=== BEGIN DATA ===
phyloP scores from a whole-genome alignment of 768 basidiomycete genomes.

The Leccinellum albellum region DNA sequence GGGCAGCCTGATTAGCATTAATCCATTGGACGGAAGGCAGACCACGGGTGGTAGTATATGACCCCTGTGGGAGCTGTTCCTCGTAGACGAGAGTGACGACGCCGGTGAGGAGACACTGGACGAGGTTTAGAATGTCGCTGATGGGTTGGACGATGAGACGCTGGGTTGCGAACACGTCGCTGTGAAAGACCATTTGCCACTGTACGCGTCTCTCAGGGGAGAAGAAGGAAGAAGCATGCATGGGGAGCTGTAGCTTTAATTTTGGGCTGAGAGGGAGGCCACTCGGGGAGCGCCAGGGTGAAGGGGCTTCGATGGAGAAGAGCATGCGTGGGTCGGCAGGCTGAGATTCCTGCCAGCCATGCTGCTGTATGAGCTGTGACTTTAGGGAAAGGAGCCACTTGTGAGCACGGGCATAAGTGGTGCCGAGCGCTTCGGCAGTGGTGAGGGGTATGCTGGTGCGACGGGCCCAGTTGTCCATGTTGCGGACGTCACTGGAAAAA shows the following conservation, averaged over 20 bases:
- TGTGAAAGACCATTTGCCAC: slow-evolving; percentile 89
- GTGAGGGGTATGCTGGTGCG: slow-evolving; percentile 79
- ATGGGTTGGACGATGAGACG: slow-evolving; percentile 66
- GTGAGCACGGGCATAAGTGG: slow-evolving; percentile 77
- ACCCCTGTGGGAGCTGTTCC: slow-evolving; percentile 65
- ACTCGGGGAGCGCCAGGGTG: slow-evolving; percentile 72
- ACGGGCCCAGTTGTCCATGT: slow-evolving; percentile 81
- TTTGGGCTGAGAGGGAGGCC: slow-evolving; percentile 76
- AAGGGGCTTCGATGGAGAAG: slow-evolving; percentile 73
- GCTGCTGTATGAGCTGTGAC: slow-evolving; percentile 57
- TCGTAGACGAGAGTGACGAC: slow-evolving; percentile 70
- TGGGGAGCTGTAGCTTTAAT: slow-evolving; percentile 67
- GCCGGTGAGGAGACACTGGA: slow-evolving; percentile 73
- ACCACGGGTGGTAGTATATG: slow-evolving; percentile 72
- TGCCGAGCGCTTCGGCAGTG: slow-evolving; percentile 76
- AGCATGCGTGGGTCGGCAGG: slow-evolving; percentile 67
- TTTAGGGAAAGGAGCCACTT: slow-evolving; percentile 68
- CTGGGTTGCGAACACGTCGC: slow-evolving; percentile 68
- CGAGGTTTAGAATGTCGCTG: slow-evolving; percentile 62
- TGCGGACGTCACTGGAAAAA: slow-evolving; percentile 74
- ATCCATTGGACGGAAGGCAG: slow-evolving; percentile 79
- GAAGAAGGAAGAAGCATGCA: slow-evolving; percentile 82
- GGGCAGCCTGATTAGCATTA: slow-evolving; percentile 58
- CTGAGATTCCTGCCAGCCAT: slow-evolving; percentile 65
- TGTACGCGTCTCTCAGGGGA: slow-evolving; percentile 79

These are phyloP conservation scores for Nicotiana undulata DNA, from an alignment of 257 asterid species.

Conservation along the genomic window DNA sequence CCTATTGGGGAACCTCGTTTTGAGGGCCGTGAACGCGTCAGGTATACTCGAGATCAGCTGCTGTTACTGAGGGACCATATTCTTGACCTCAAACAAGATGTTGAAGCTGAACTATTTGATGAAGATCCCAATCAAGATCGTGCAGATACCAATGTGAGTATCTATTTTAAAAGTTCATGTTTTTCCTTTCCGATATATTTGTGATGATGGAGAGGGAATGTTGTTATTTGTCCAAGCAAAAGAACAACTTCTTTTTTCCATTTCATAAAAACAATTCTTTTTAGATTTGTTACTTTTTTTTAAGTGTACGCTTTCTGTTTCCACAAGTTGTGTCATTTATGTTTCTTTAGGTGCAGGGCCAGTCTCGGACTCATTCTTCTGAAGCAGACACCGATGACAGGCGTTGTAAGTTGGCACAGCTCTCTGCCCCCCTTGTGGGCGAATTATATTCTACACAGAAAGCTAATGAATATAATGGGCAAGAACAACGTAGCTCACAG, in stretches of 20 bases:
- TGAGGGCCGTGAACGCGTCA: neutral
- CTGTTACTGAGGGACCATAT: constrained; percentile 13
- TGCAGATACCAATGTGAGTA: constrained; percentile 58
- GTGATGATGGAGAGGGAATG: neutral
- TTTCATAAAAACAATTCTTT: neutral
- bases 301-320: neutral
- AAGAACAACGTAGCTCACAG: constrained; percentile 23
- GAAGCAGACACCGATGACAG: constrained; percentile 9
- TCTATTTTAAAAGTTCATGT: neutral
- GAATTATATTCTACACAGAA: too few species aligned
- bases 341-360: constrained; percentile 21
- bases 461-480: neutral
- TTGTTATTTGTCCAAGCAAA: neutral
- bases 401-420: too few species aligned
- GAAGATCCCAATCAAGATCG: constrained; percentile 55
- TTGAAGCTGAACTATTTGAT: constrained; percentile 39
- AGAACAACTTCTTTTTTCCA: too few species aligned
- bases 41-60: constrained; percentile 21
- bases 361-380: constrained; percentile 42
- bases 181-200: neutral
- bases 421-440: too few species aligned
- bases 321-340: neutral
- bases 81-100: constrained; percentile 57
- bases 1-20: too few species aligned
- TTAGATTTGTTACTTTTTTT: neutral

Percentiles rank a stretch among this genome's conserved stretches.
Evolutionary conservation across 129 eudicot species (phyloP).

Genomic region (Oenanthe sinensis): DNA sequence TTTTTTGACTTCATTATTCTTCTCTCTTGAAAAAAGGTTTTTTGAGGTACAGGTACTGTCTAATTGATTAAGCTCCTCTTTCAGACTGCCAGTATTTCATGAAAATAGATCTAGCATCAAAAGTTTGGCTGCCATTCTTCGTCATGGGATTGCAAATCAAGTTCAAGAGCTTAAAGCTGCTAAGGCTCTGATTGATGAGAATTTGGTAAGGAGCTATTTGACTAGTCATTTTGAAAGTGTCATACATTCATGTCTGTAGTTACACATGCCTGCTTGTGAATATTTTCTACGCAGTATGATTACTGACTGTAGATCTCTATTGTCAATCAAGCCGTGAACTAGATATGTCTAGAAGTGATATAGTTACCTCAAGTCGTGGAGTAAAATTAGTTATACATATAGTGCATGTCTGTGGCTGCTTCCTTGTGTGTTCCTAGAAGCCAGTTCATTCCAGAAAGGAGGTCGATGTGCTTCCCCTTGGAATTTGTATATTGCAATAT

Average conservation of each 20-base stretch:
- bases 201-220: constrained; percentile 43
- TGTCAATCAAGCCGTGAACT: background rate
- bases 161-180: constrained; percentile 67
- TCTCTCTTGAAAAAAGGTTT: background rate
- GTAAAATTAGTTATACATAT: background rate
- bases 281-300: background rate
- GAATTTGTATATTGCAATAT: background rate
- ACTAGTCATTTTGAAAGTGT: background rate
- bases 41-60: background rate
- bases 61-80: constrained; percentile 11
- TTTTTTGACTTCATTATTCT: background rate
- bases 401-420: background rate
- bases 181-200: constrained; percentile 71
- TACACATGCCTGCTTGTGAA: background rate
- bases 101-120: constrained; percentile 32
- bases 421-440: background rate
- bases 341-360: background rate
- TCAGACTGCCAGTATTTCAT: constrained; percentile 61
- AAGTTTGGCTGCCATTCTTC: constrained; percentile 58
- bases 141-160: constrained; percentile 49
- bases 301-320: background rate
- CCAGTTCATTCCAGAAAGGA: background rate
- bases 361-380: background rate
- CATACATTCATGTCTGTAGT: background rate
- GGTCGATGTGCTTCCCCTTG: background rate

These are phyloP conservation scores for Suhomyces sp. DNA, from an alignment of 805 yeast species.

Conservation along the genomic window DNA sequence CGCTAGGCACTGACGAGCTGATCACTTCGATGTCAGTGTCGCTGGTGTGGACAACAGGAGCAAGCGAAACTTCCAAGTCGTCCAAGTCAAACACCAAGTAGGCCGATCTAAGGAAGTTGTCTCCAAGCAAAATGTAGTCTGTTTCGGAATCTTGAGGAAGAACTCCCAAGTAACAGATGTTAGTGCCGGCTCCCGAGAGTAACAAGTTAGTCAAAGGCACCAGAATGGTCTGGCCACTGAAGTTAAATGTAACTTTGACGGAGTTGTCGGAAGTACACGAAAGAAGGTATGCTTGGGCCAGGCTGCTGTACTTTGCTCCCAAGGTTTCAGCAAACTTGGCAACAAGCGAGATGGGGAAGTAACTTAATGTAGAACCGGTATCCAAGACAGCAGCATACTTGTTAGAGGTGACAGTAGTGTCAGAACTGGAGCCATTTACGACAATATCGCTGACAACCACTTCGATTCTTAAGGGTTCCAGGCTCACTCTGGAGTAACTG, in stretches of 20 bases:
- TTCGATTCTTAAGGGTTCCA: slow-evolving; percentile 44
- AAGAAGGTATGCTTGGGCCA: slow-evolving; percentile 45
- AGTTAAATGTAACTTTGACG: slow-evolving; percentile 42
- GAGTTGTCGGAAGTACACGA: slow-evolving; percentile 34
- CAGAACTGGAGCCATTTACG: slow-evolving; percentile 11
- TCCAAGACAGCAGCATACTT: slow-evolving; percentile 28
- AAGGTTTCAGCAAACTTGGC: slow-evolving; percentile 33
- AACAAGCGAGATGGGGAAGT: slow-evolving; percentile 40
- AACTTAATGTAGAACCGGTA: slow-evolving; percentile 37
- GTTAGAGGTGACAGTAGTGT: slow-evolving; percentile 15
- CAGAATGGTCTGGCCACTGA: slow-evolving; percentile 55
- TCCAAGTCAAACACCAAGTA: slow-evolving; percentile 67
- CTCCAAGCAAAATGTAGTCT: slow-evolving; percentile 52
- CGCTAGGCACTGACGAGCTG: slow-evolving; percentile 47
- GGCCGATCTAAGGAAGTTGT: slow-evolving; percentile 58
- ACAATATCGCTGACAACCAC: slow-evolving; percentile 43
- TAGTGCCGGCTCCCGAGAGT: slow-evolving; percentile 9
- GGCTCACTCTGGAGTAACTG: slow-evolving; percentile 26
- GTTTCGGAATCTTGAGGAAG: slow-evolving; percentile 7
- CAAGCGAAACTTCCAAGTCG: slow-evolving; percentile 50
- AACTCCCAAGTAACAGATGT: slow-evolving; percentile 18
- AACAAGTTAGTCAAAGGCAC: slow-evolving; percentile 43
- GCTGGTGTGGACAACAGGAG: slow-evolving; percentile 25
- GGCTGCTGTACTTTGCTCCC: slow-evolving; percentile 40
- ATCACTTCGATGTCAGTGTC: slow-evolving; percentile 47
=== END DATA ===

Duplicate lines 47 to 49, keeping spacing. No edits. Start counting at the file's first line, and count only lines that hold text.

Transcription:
- bases 41-60: constrained; percentile 21
- bases 361-380: constrained; percentile 42
- bases 181-200: neutral